"When the fire is built I truly appreciate the heat, something that is easy to take for granted when living in an apartment. I appreciate the effort exerted to provide myself warmth, continuing a human tradition passed on for hundreds of thousands of years."

I cringe when people call me an artist, but it is true that, as with all art, I want those who experience my work to feel engaged, connected, and even emotional. I try to make sculptures that people can live in. Exist in. Experience the joys and struggles of life in. I reuse salvaged materials for the character they bring and for the environmental benefits that come from reducing and recycling. For several years in my early twenties, I made kaleidoscopes for a local craftsman. The kaleidoscope is based on the sacred geometry of triangles and other polygons, and my structures have been influenced by such shapes. I like sharp angles and steeply pitched roofs. I want my cabins to stand out as something unique whilst at the same time look like they are part of the environment.

Just as cabin living can be difficult, cabin building also comes with a great many challenges. I have primarily built them by myself, often refusing offers of help from friends and family. To me, working alone on my cabins is cathartic. Almost a private meditation. However, it’s hard on your body. Picking up every piece of material at least a few times. Moving it, stacking it, cutting it, nailing it, sanding it, staining it. I have mutilated my hands on many occasions, stopping saw and knife blades with flesh and bone. I've bloodied the cabins as a result of exhaustion and inattention. I’ve dropped to my knees on the forest floor with my head in my hands. I’ve wept to the ferns about how completely overwhelmed I am by the tasks I have taken on. I have never known exactly what I’m doing, but I decided long ago that if I waited until I’d learnt how to do something before doing it, I’d still be waiting. Just sometimes it hurts.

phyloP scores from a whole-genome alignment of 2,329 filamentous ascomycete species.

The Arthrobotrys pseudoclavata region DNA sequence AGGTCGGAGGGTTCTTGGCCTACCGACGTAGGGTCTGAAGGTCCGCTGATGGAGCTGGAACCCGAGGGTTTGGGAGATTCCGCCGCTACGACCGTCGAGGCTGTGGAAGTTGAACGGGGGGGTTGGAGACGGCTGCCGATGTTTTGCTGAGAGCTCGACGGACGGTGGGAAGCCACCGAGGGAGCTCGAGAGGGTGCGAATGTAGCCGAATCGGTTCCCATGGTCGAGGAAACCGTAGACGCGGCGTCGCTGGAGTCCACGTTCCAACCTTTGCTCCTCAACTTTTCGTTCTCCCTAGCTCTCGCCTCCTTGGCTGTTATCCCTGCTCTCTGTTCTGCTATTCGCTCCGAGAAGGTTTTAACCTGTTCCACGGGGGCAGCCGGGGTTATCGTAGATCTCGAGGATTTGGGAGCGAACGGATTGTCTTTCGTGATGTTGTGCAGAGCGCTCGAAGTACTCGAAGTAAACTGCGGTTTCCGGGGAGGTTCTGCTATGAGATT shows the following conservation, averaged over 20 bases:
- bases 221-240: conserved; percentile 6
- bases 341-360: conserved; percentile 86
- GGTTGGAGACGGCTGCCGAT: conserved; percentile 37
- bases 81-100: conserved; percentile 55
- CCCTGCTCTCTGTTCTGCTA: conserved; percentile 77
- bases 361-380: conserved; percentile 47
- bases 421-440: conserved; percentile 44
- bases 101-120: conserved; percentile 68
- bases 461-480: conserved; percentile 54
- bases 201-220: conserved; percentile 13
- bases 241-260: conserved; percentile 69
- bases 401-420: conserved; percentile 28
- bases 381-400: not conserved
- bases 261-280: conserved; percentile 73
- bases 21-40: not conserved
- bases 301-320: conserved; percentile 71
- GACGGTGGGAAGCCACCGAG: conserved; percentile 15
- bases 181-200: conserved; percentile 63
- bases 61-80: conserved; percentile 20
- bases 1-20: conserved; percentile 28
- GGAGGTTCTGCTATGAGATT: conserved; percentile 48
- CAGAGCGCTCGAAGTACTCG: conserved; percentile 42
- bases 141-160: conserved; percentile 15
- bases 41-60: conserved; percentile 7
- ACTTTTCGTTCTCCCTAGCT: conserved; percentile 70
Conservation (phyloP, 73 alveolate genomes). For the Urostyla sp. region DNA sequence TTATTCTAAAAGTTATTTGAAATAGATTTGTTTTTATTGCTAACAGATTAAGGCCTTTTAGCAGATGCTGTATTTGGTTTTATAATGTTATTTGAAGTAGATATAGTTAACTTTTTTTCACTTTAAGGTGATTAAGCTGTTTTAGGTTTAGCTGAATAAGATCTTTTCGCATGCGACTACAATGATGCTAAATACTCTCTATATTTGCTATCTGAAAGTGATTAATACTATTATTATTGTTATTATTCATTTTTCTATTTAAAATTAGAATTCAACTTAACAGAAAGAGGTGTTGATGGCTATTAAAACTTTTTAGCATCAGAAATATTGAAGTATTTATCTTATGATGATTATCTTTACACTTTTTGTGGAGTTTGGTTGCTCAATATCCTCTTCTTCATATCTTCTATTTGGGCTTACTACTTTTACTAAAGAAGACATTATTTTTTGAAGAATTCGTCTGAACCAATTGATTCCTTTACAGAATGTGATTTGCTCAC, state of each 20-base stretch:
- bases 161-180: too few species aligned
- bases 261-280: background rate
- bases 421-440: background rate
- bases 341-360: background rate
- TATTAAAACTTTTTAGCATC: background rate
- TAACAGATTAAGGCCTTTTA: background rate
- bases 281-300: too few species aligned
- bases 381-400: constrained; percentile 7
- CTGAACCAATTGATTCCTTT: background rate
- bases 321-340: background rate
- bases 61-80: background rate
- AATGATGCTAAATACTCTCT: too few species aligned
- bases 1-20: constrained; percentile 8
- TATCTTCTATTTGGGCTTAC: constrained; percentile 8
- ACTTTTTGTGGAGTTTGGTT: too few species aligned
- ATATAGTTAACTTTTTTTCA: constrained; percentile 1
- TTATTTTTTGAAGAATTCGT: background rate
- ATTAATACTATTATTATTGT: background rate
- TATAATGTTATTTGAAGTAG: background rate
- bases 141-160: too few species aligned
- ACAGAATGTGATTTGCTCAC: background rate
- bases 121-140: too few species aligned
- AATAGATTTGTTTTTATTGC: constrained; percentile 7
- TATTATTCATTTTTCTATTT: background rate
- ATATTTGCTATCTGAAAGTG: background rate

This was the second cabin that Jacob lived in and his home at age 20.

"To me, working alone on my cabins is cathartic. Almost a private meditation. However, it’s hard on your body. Picking up every piece of material at least a few times."

However, when I look at my hands, I see histories. I am exhilarated in knowing what I have done with them. With my hands, body and mind, I have built shelters up from muddy forest floors, I have shaped inhospitable patches of rainforest undergrowth into spaces that protect people from the elements yet do not isolate them from their environment. And there is nothing so pleasing as standing back from something and saying “I made this”.

Now I sit in my apartment. I hear the furnace turn on. I hear the dishwasher run. I try to remember. I try to remember what it feels like to be satisfied with so much less. I can easily forget and take a shower that is excessively long or leave the lights on when I run to the store. But when I return to the cabins I immediately remember. Like riding a bicycle. I’ve never forgotten really. And the next time I go back to my comfortable apartment with all its amenities I’ll try to carry more of that with me. I’ll try to keep the cabin mentality of being intentional and appreciative, no matter where I am. •

This story is from Volume Nine

The Wilderness Volume